FWIW, I have only seen them on fixed-grip lifts. I can think of two that I ride frequently. In one case there is a parallel fixed grip quad that does NOT use the belt. You can see the chairs on one lift from the other. The lift with the belt does not run significantly faster - maybe one or two chairs ahead by the off-ramp. I've asked the ops guys about it and they say that the advantage is that the more predictable and structured loading allows the chairs to be closer together and increase hourly capacity. That's not the same thing as saying that a given rider has a faster trip.
 

Jacob

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Wait until they install a hybrid gondola/eight-seat chair in the US


I've actually ridden that gondola a few times, but I can't remember if I've ever sat on that chair.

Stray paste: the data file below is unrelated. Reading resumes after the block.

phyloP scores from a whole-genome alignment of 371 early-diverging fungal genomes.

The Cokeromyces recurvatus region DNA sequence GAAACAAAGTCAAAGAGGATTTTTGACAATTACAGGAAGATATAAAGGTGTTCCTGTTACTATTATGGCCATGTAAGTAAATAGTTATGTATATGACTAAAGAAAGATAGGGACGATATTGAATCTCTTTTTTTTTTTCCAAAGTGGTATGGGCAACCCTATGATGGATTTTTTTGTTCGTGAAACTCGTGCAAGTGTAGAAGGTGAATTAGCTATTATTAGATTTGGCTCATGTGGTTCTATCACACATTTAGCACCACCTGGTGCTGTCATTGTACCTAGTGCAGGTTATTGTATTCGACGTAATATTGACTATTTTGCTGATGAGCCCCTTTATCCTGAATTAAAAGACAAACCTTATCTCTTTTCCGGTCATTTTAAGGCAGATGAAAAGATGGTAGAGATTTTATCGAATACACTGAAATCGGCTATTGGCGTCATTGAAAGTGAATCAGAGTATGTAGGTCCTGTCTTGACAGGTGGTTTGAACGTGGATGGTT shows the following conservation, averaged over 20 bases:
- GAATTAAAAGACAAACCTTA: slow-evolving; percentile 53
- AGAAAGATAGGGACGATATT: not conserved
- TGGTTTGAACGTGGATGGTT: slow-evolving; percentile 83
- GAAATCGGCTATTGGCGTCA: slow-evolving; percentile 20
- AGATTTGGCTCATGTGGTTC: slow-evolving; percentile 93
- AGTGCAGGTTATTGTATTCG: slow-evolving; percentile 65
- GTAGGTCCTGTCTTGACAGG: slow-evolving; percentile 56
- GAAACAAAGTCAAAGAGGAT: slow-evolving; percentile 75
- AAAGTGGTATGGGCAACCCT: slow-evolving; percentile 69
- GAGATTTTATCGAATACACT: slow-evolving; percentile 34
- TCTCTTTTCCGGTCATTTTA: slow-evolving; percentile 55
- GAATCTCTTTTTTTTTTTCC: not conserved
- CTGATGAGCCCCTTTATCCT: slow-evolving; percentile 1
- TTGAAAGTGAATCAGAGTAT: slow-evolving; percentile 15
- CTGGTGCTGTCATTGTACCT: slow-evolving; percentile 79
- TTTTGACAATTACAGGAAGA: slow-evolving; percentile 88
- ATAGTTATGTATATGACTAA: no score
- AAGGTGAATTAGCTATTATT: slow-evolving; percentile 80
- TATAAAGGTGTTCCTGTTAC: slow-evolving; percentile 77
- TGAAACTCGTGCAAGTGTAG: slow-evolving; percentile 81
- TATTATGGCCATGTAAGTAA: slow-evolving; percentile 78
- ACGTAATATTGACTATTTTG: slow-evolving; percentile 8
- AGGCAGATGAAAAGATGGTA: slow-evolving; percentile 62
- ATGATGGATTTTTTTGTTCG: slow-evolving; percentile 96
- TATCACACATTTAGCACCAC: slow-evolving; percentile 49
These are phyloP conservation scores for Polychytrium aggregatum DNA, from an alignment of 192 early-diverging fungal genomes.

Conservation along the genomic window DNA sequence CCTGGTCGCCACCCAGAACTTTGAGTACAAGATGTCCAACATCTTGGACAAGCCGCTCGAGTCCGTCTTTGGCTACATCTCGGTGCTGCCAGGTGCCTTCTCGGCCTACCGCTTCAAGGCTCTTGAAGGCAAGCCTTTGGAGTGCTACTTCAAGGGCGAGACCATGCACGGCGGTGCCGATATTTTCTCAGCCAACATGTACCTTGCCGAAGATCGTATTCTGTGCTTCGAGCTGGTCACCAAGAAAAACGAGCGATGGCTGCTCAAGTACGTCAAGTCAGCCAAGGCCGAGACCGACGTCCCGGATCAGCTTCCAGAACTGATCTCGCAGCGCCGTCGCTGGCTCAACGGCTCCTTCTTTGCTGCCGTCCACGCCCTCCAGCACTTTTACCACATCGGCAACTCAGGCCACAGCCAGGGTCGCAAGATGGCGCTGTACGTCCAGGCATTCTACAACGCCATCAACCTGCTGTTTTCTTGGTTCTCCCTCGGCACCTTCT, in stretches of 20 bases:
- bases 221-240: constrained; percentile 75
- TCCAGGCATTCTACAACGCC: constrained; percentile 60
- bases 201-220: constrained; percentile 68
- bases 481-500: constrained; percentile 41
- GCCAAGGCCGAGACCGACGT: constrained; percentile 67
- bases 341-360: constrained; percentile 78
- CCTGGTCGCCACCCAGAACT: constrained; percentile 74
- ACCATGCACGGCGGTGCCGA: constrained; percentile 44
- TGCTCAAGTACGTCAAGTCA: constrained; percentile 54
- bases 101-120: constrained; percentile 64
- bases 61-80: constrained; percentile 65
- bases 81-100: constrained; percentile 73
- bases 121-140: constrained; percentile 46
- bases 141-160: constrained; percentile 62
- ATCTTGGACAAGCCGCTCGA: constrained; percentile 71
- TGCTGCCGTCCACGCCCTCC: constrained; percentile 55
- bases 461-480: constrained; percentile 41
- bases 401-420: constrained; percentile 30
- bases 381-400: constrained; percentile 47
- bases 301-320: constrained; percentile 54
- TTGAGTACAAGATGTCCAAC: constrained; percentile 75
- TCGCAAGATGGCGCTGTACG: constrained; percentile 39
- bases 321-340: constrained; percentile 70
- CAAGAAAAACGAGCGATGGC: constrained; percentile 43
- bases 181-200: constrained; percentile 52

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Jim McDonald

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I've done both the gondola and chair on the Lech-Warth lift, pretty nice scenery on the ride!
 

Sibhusky

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Wait until they install a hybrid gondola/eight-seat chair in the US


I've actually ridden that gondola a few times, but I can't remember if I've ever sat on that chair.
I'm confused. I see the gondola hanging there. But are they loading it? Do they alternate them and have two different loading areas? Then they end up on the same cable? Because I'm not catching your drift with that little snip of video.
 

dbostedo

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FWIW, I have only seen them on fixed-grip lifts....
You know, I thought about this some more, and I was incorrect above about seeing them only on detachables... Whitetail here locally has a conveyor on one of their 2 main fixed grips, and not on their high-speed detachable. I definitely remember conveyors at Vail on detachables... I guess mostly I don't remember conveyors too well, which makes sense, because I don't find them a problem or a help really... they're just there.